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Newsmagazine

p. 16
Reinventing
education
Consortium starts
national dialogue on
educational reform

The Voice of Ve t er inar y News April 20'0
Anew
attitude
Study examines
changing personality
types among incoming
veterinary students
BY R AC ItAEI. WHITCOMB
- r w .s eO ITOR
AT10NAL REPORT - It's not just
year s that \l re defiDing generational
differences - personaliti es actually
arc according to a ne\\ study
of veteri nary student s.
AftcralJ . when it comes to the veleri
nar y profession, fundamental changes
have been going on for years, eXl'nt>
say. More women continue to enter the
profession, and the market contil]ues to
brca,k from its roots in agriculture to
companiOJl -nnimal care. Technology
and CO[ll ll1Ulli cation is aiso cha nging
the landSCll pe.
TI, e result is at tracting a different ki 1lel
(veterinaria n, explains Joseph Tahoadn,
CONT INUED ON PAGE 24
Inside the black market
New ammaJ health
risks posed by
growing, illegal
dog importation
BY CHRIS Swm; Nf.Y
C () NTHllil,I T I J., I ; /\ll ' lllnll
N ATIONAL REPORT - It 's syn01lymous with weapon.' and drugs. But the black
market dog trade in the Unit ed Slates is vast and ,ome helieve it 's growing.
Across the U.S.l l\kxican border, and through the airports, a st ream or illegal
puppies arc crossing U.s. horders. l3ig profits arc made, important humanil<lrian
b,uc:. ignored and signitkant health risks propagated with each illt' g<ll dog that
is traffi cked into the cou ntr),. - CONTINUED ON l'!I ( ; c 28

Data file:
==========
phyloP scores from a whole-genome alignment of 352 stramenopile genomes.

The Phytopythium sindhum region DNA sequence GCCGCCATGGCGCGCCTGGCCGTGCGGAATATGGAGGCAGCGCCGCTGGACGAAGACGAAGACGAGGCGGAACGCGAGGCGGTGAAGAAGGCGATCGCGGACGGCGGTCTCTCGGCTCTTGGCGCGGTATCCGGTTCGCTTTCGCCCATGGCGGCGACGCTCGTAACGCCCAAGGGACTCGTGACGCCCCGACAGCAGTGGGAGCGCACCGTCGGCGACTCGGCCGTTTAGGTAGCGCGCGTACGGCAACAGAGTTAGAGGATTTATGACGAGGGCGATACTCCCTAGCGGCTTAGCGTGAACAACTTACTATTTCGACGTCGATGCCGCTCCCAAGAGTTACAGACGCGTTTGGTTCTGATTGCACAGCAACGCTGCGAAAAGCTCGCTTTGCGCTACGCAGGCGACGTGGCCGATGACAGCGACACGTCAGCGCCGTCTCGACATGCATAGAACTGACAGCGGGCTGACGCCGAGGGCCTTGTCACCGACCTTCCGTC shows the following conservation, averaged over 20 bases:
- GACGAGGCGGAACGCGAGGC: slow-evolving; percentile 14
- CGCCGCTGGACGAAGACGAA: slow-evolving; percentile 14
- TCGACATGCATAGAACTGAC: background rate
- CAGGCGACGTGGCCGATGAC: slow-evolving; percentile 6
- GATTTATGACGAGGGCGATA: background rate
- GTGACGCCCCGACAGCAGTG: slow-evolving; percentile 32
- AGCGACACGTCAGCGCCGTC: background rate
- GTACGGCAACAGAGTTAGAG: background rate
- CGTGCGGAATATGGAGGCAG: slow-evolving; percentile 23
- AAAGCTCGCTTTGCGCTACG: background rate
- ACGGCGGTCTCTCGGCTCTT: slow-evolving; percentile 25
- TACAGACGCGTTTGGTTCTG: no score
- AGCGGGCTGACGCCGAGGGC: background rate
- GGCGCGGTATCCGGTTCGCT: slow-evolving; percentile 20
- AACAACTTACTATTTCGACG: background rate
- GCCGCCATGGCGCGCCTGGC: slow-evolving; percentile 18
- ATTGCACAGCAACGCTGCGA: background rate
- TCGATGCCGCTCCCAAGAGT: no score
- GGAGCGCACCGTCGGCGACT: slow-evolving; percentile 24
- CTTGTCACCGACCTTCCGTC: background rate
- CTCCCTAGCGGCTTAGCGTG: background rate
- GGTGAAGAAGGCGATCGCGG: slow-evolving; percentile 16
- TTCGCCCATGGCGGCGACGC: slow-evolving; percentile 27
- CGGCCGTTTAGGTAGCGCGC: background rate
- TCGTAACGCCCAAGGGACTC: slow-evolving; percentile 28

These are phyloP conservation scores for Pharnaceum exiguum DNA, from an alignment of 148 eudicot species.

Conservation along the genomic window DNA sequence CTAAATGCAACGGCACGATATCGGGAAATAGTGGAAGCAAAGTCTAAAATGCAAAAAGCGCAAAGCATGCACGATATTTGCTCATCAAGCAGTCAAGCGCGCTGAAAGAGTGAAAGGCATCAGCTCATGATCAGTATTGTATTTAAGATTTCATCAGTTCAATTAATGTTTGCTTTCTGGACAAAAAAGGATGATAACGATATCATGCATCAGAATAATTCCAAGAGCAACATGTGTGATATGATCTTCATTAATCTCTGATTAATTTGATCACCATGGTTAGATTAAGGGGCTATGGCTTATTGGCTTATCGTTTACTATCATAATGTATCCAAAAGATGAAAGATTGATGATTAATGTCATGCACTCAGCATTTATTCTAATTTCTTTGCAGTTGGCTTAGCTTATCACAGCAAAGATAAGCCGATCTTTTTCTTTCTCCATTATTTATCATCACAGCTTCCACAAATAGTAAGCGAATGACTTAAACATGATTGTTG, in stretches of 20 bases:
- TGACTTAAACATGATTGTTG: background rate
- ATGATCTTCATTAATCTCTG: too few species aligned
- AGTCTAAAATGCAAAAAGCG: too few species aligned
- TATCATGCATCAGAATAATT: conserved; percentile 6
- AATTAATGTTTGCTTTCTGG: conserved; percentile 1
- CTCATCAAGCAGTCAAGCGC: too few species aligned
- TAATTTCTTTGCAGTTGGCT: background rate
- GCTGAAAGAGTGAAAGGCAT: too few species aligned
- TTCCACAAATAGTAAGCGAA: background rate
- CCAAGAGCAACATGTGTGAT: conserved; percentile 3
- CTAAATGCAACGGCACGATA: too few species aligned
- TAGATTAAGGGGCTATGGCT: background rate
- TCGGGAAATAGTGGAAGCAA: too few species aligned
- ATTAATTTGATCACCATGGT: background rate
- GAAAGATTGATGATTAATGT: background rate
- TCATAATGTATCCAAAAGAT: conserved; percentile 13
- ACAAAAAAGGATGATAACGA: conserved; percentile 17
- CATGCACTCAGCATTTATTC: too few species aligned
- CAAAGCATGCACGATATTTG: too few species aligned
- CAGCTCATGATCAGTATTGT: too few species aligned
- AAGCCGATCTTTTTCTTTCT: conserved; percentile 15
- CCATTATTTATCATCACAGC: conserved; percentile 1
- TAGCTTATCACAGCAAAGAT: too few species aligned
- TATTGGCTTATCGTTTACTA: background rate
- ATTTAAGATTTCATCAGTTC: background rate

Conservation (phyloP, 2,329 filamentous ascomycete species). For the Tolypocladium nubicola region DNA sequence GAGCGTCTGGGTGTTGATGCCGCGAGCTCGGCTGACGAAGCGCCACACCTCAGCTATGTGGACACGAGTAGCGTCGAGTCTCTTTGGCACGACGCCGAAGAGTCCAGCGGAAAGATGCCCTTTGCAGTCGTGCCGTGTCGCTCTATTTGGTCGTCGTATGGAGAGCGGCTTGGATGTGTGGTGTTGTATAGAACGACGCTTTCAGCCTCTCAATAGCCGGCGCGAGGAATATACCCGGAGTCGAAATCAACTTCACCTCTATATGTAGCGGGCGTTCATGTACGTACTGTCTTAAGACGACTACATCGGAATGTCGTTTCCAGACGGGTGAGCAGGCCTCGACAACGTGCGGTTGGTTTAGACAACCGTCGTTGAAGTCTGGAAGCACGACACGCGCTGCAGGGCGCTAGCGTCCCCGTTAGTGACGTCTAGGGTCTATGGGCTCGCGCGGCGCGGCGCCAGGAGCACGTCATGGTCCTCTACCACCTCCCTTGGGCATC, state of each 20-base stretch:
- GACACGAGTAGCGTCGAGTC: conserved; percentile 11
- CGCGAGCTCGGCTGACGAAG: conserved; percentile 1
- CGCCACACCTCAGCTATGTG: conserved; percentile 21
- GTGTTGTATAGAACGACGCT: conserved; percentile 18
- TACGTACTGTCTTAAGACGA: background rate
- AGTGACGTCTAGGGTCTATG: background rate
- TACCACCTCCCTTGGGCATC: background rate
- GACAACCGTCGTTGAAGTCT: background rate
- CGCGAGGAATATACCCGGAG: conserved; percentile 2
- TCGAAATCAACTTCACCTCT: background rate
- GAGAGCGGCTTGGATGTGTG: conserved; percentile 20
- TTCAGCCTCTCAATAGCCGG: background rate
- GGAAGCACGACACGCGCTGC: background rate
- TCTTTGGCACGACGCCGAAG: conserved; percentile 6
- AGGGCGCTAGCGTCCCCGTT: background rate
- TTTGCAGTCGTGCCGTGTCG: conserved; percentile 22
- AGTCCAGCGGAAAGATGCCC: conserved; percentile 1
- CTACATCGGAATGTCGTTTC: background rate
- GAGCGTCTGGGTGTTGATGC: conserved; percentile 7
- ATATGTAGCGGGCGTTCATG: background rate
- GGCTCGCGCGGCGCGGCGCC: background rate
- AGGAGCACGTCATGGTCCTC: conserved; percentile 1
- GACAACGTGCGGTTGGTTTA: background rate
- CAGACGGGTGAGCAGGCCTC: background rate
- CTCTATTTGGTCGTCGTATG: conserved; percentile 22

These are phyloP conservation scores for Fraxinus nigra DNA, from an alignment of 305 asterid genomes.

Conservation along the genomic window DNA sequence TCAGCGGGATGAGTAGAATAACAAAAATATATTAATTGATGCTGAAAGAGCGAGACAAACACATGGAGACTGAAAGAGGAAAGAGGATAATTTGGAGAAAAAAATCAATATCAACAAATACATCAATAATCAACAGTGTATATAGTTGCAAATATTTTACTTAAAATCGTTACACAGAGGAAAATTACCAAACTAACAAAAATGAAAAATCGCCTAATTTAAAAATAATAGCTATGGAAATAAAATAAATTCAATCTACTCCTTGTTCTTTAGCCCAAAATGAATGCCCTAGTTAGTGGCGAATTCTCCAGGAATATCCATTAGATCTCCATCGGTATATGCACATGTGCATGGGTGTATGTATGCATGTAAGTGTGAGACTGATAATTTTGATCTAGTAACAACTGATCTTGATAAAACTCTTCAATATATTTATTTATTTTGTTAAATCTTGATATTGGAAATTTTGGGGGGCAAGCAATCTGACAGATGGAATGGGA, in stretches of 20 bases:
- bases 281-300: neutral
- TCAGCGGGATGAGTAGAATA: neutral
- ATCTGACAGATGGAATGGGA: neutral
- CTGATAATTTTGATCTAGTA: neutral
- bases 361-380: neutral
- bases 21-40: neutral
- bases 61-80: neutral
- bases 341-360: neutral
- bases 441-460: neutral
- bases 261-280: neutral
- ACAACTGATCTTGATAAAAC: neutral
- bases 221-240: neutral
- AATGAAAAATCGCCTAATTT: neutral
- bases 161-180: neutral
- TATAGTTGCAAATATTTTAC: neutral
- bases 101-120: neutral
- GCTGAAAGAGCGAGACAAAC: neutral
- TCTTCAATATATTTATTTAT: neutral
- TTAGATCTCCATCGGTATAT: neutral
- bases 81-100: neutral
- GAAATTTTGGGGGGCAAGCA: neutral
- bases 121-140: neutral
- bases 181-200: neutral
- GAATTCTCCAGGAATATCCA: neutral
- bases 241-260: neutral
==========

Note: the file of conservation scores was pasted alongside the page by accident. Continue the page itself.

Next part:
p. 3 Yelp and extortion claims p. 12 First blood test unveiled for canine cancer

p.6 Top honors
dvm360.com and DVM
Newsmagazine win two
coveted journalism honors

p.22
Whistleblower
Dr. Dean Wyatt, GAO
call for welfare reform
p.43
An associate's perspective
So, you are a doctor.
Now what?
AN ADVANSTAR '* PUBLICATON
DVM Newsmagazine I dvm360.(om ...
28 IApril 2010
A '\;<:\\,11l.1!:.11l1H SPI (fAf
Inside the black mdrket
CD KTINUED FIW,'v1 PAGE 27
coll ect evidence that puppies were
in fact being smuggled into the United
States. Officers from the tas k force
worked hand in hand with Immigra-
tion and Cu,tOJ11S Enforcemenl offi-
cials for two-week periods, scvcn days
a wcek. two shifts a day.
"The effort is to sh;)w t he powers
that be that this is a ver), serious issue,
the most serious aspcct being the health
problems, including zoonot ic issues an"
the fact that tlwsc puppiescnu up in our
RI PURl
kids' beds." Reyes says.
Among the dogs being smuggled in
from Mexico. parvol'irus and distemper
are rampant, says Karen Ehncrt. senior
veterinarian lor the County of Los An-
geles' Department of Public Health.
nd while legitimate breeders and pet
stores would advise consumers on how
to properly care (or and vaccinate a new
pet . someone selling smuggled dogs on
the street isonl)' looking to makea quick
buck and is not Ii kclyconcerned about the
animal's well-being after it is sold.
"We tend to vaccinate our
distemper and parvo. but in Mexico vac-
cinesarcn't given that often. The mother
is not vaccinated. so she's not passing
along an)' immunity to thc puppies."